On a cloudless day, the sun appears warm and inviting from 93 million miles away, but we know better. Upon closer examination with NASA’s Solar Dynamics Observatory (SDO), scientists have seen exactly how menacing the sun truly is.
For the last five years, SDO has been snapping, on average, one picture every second of the sun’s surface. Just last month, the spacecraft took its 100-millionth image, shown to the right.
In celebration of SDO’s five years in space, NASA has released two videos of the best images the spacecraft has taken, so far. And these highlights are nothing short of extraordinary, giving us an unprecedented look at the solitary star that makes up 99.86% of the mass in our solar system.
Despite its bouts of lethal radiation that it flings toward Earth on a regular basis, the surface of the sun is undeniably beautiful. Like Earth, the sun has a magnetic field, but while Earth’s magnetic field is hard at work shielding us from most of the sun’s harmful radiation, the sun’s magnetic field is busy trying to kill us.
Solar flares, like the one below, are the largest explosions in the solar system, releasing ten million times more energy than a volcanic eruption on Earth. They occur when energy builds up within a localised spot on the sun’s surface. As that energy eventually grows strong enough, it ejects a tremendous plume of plasma — extremely hot gas — into the sun’s upper atmosphere, called the corona.
The energy that produces solar flares comes from the sun’s powerful magnetic field. Although the field hangs like a canopy around the sun, the field itself is invisible. But we can see how it affects the gas, like in the example below.
This arch of scorching-hot gas is following the magnetic field lines around the sun, just like how iron filings trace the invisible magnetic field from a bar magnet.
Most of the time, these solar flares last a few minutes and fall back to the sun’s surface. But sometimes, they will explode for hours at a time. When that happens, a strong burst can actually release all of that energy and heated gas into the solar system in what is called a coronal mass ejection (CME).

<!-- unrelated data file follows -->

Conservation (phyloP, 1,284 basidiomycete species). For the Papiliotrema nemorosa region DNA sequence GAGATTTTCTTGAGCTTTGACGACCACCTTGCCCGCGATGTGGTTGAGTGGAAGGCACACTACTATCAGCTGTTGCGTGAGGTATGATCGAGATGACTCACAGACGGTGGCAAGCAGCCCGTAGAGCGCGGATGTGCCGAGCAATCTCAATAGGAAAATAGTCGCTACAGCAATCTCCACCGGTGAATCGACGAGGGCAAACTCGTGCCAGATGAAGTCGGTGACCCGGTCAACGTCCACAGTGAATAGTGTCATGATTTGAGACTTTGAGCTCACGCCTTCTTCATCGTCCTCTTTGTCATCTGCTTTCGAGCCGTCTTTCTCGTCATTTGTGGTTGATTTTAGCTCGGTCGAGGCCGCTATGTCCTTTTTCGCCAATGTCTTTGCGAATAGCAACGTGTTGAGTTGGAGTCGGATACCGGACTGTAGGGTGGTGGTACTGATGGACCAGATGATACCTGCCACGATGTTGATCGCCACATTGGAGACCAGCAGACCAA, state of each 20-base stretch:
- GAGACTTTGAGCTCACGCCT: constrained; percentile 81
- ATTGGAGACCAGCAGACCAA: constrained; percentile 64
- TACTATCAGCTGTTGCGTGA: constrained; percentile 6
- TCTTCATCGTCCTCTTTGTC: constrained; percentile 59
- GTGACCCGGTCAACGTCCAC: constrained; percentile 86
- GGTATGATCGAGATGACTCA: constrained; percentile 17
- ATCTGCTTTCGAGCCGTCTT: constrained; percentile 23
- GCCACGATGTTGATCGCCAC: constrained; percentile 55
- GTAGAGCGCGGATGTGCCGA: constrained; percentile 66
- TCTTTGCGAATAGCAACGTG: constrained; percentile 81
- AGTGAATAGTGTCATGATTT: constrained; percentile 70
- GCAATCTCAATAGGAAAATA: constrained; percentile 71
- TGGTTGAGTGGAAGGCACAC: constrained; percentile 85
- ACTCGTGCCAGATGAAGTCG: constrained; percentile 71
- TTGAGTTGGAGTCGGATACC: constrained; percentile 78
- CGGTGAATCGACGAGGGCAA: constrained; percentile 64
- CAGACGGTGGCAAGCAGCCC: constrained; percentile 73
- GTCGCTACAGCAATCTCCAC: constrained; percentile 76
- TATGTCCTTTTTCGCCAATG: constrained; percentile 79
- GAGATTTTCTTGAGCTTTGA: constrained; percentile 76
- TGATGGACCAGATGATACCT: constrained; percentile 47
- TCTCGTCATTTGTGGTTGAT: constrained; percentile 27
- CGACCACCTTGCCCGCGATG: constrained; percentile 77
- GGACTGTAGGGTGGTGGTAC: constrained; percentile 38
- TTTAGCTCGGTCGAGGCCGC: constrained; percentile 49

In 2012, the sun flung a CME in Earth’s general direction. If the event had happened one week earlier, the CME would have hit Earth and the high-energy radiation would have fried electronics worldwide, kicking many parts of the world back to the stone ages.
Normally when a geomagnetic storm hits Earth, the radiation that does penetrate our magnetic field interacts with Earth’s atmosphere, igniting the Northern Lights. The more powerful the storm, however, the more damage it does. The most powerful storm that ever hit Earth in recorded history knocked out power across the entire city of Quebec in March of 1989.
Scientists are not sure why the sun’s magnetic fields are always on the move, which means a solar flare could show up anywhere on the sun at any time. That’s why instruments like SDO are gathering information, so that scientists can better understand how the sun generates these enigmatic plumes that are so mesmerising but dangerous to our technology-rich way of life.
Another useful instrument that will track the sun’s activity is currently on a journey through space. Earlier this month, the Deep Space Climate Observatory (DSCOVR) rode a SpaceX rocket into space and is now headed for a spot 932,000 miles from Earth. DSCOVR will sound an early-warning alarm system about 30 to 45 minutes before a powerful surge of radiation hits Earth.
Check out one of the amazing videos below, complete with an epic soundtrack:
NOW WATCH: Briefing videos
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